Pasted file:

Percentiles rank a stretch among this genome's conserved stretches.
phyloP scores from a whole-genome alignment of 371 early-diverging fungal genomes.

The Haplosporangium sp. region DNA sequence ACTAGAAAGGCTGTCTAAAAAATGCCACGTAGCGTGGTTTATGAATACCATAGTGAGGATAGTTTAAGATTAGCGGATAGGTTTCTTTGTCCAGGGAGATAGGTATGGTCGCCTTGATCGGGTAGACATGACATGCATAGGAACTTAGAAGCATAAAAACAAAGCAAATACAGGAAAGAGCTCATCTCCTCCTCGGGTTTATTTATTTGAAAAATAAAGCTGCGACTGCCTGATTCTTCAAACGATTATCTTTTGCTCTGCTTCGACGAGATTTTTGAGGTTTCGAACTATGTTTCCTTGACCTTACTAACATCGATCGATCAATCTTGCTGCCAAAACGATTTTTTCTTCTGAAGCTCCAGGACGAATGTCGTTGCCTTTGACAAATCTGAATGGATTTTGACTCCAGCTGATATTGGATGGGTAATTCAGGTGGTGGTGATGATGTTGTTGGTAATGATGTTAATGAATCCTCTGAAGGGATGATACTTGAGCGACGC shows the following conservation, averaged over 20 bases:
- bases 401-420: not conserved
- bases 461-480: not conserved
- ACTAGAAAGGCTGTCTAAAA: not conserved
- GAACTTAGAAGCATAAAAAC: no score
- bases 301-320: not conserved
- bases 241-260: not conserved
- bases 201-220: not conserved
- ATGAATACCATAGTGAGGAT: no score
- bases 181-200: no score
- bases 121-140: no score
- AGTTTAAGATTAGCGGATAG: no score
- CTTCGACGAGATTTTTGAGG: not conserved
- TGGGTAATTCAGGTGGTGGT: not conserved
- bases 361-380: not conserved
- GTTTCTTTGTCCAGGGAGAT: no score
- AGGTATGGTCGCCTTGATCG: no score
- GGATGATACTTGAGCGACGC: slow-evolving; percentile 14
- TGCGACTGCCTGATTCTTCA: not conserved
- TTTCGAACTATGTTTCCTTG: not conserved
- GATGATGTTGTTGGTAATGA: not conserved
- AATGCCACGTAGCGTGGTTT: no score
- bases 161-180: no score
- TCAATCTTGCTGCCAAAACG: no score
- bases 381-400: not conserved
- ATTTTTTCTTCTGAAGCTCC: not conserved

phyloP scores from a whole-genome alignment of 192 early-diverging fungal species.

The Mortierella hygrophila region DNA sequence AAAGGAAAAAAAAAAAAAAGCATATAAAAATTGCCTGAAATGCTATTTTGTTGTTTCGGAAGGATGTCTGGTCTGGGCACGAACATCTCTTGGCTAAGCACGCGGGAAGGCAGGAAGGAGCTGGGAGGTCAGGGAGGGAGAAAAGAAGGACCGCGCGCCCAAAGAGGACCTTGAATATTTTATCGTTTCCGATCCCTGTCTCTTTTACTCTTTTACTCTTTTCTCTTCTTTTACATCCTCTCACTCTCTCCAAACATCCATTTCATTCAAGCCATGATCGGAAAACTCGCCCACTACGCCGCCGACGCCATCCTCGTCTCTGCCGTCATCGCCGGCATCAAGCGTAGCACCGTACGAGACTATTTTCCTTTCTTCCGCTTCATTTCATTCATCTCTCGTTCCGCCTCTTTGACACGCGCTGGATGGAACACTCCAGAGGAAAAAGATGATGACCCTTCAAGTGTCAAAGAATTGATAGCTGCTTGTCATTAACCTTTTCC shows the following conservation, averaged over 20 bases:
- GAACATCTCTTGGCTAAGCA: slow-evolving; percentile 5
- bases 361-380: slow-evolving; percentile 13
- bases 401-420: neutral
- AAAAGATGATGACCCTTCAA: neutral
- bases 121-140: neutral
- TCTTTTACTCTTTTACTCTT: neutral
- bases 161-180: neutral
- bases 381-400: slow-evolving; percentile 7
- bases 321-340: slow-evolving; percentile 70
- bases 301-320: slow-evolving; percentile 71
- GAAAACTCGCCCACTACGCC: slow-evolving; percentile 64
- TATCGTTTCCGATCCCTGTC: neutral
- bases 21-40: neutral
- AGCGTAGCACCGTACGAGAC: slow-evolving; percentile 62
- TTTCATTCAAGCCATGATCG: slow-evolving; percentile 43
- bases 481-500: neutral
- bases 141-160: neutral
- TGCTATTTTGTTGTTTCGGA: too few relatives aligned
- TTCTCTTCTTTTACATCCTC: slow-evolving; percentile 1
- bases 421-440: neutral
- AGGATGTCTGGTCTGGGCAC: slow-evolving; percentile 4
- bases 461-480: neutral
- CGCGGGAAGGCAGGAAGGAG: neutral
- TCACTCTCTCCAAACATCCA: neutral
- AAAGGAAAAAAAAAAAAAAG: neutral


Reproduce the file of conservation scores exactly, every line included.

Percentiles rank a stretch among this genome's conserved stretches.
phyloP scores from a whole-genome alignment of 371 early-diverging fungal genomes.

The Haplosporangium sp. region DNA sequence ACTAGAAAGGCTGTCTAAAAAATGCCACGTAGCGTGGTTTATGAATACCATAGTGAGGATAGTTTAAGATTAGCGGATAGGTTTCTTTGTCCAGGGAGATAGGTATGGTCGCCTTGATCGGGTAGACATGACATGCATAGGAACTTAGAAGCATAAAAACAAAGCAAATACAGGAAAGAGCTCATCTCCTCCTCGGGTTTATTTATTTGAAAAATAAAGCTGCGACTGCCTGATTCTTCAAACGATTATCTTTTGCTCTGCTTCGACGAGATTTTTGAGGTTTCGAACTATGTTTCCTTGACCTTACTAACATCGATCGATCAATCTTGCTGCCAAAACGATTTTTTCTTCTGAAGCTCCAGGACGAATGTCGTTGCCTTTGACAAATCTGAATGGATTTTGACTCCAGCTGATATTGGATGGGTAATTCAGGTGGTGGTGATGATGTTGTTGGTAATGATGTTAATGAATCCTCTGAAGGGATGATACTTGAGCGACGC shows the following conservation, averaged over 20 bases:
- bases 401-420: not conserved
- bases 461-480: not conserved
- ACTAGAAAGGCTGTCTAAAA: not conserved
- GAACTTAGAAGCATAAAAAC: no score
- bases 301-320: not conserved
- bases 241-260: not conserved
- bases 201-220: not conserved
- ATGAATACCATAGTGAGGAT: no score
- bases 181-200: no score
- bases 121-140: no score
- AGTTTAAGATTAGCGGATAG: no score
- CTTCGACGAGATTTTTGAGG: not conserved
- TGGGTAATTCAGGTGGTGGT: not conserved
- bases 361-380: not conserved
- GTTTCTTTGTCCAGGGAGAT: no score
- AGGTATGGTCGCCTTGATCG: no score
- GGATGATACTTGAGCGACGC: slow-evolving; percentile 14
- TGCGACTGCCTGATTCTTCA: not conserved
- TTTCGAACTATGTTTCCTTG: not conserved
- GATGATGTTGTTGGTAATGA: not conserved
- AATGCCACGTAGCGTGGTTT: no score
- bases 161-180: no score
- TCAATCTTGCTGCCAAAACG: no score
- bases 381-400: not conserved
- ATTTTTTCTTCTGAAGCTCC: not conserved

phyloP scores from a whole-genome alignment of 192 early-diverging fungal species.

The Mortierella hygrophila region DNA sequence AAAGGAAAAAAAAAAAAAAGCATATAAAAATTGCCTGAAATGCTATTTTGTTGTTTCGGAAGGATGTCTGGTCTGGGCACGAACATCTCTTGGCTAAGCACGCGGGAAGGCAGGAAGGAGCTGGGAGGTCAGGGAGGGAGAAAAGAAGGACCGCGCGCCCAAAGAGGACCTTGAATATTTTATCGTTTCCGATCCCTGTCTCTTTTACTCTTTTACTCTTTTCTCTTCTTTTACATCCTCTCACTCTCTCCAAACATCCATTTCATTCAAGCCATGATCGGAAAACTCGCCCACTACGCCGCCGACGCCATCCTCGTCTCTGCCGTCATCGCCGGCATCAAGCGTAGCACCGTACGAGACTATTTTCCTTTCTTCCGCTTCATTTCATTCATCTCTCGTTCCGCCTCTTTGACACGCGCTGGATGGAACACTCCAGAGGAAAAAGATGATGACCCTTCAAGTGTCAAAGAATTGATAGCTGCTTGTCATTAACCTTTTCC shows the following conservation, averaged over 20 bases:
- GAACATCTCTTGGCTAAGCA: slow-evolving; percentile 5
- bases 361-380: slow-evolving; percentile 13
- bases 401-420: neutral
- AAAAGATGATGACCCTTCAA: neutral
- bases 121-140: neutral
- TCTTTTACTCTTTTACTCTT: neutral
- bases 161-180: neutral
- bases 381-400: slow-evolving; percentile 7
- bases 321-340: slow-evolving; percentile 70
- bases 301-320: slow-evolving; percentile 71
- GAAAACTCGCCCACTACGCC: slow-evolving; percentile 64
- TATCGTTTCCGATCCCTGTC: neutral
- bases 21-40: neutral
- AGCGTAGCACCGTACGAGAC: slow-evolving; percentile 62
- TTTCATTCAAGCCATGATCG: slow-evolving; percentile 43
- bases 481-500: neutral
- bases 141-160: neutral
- TGCTATTTTGTTGTTTCGGA: too few relatives aligned
- TTCTCTTCTTTTACATCCTC: slow-evolving; percentile 1
- bases 421-440: neutral
- AGGATGTCTGGTCTGGGCAC: slow-evolving; percentile 4
- bases 461-480: neutral
- CGCGGGAAGGCAGGAAGGAG: neutral
- TCACTCTCTCCAAACATCCA: neutral
- AAAGGAAAAAAAAAAAAAAG: neutral